Crying family members tell horror stories to members of guardianship task force
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On Thursday, crying, angry family members lined up to tell the first-ever statewide task force on guardianship their horror stories. Many complained that professional guardians and their attorneys are taking advantage of their loved ones, often elderly parents or grandparents.
“Shame on all of you! You all know about it! Every single one of you here knows about it,” Mitzi Perotta said.Advertisement
“My mother has been trapped in guardianship for four years,” Craig Schaeffer said.
“How long do we have before more of our wards are emotionally and financially destroyed? When will we actually see a change?” Linda DeWitte said.
A guardian’s job is to oversee medical and financial decisions for the physically or mentally incapacitated, called “wards.” This group was created to improve the program by recommending new laws to improve oversight and reduce fraud and abuse.
“We don’t need a good guardian system. We need the best guardian system,” state Sen. Jennifer Bradley said.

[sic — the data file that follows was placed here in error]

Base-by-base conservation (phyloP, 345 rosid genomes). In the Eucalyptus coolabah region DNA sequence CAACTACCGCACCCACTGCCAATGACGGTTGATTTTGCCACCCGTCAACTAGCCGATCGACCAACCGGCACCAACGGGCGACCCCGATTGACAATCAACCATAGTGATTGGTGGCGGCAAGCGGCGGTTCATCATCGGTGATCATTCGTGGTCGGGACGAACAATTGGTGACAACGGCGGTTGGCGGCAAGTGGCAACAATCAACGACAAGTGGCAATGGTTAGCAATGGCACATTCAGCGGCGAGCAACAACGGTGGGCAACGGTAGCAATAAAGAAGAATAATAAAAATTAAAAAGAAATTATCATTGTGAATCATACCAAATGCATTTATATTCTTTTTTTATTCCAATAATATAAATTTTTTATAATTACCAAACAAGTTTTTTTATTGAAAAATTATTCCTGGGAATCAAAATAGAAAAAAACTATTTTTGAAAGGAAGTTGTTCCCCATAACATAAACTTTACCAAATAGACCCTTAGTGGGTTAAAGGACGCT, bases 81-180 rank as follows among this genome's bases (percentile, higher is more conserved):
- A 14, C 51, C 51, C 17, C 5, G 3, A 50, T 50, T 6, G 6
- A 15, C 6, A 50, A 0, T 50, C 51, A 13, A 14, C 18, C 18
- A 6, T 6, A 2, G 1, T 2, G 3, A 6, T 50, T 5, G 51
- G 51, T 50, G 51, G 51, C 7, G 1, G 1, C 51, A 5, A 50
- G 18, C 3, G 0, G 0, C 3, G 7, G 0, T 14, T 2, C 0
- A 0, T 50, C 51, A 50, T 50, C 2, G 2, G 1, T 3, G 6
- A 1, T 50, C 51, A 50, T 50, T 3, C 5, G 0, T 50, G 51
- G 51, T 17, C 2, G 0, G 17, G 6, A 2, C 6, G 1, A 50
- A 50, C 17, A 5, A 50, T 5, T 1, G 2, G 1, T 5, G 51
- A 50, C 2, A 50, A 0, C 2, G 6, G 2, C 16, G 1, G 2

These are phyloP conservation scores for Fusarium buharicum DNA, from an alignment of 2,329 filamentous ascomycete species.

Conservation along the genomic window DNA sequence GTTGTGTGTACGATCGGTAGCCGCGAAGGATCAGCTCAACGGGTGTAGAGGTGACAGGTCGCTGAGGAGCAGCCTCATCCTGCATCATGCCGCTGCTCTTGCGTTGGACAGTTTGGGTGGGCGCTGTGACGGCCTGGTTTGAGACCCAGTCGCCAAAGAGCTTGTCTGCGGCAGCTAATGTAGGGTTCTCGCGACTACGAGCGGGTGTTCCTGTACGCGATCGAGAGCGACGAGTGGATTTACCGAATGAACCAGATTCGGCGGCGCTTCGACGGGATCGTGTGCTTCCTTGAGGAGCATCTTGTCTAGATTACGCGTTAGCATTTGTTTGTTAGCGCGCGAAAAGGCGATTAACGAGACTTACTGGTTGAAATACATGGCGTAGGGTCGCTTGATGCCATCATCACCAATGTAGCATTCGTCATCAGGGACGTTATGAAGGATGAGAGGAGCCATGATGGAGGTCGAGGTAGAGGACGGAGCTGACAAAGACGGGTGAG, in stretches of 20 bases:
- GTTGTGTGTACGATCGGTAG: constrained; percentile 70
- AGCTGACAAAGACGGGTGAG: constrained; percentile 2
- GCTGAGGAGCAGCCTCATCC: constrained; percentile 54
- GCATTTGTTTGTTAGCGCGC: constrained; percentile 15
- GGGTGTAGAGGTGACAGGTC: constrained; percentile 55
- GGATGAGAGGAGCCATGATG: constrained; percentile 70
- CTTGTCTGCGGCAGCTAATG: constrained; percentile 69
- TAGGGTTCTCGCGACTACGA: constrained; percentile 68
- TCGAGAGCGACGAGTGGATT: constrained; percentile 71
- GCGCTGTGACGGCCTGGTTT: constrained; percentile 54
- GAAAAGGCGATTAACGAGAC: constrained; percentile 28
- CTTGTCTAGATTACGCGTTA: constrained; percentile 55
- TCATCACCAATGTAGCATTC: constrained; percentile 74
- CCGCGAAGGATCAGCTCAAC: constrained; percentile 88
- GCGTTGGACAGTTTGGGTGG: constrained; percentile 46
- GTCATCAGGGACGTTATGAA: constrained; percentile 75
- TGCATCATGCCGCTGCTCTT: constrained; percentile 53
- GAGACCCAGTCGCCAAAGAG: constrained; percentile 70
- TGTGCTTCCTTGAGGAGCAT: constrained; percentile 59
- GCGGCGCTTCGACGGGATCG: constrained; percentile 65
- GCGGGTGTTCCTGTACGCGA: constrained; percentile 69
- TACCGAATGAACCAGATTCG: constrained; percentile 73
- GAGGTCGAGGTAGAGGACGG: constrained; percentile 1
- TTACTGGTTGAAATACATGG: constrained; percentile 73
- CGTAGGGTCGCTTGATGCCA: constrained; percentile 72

The statewide task force on guardianship was formed shortly after this March audit was released from the Comptroller of Orange County, saying the guardian program was not being adequately supervised by the clerk’s office.
Rebecca Fierle, charged with two felonies related to the death of one of her wards, played a central role in the audit. It found that she and a dozen other professional guardians spent money that was not approved by the court.
The audit also found a lack of training in the clerk’s office, missing or inaccurate information in case files and judges being unaware of guardians not following the law, all claims Orange County’s clerk denied, calling the comptroller’s staff misinformed about her duties and responsibilities in guardian cases.
The task force will come up with recommended changes to the guardian system by October.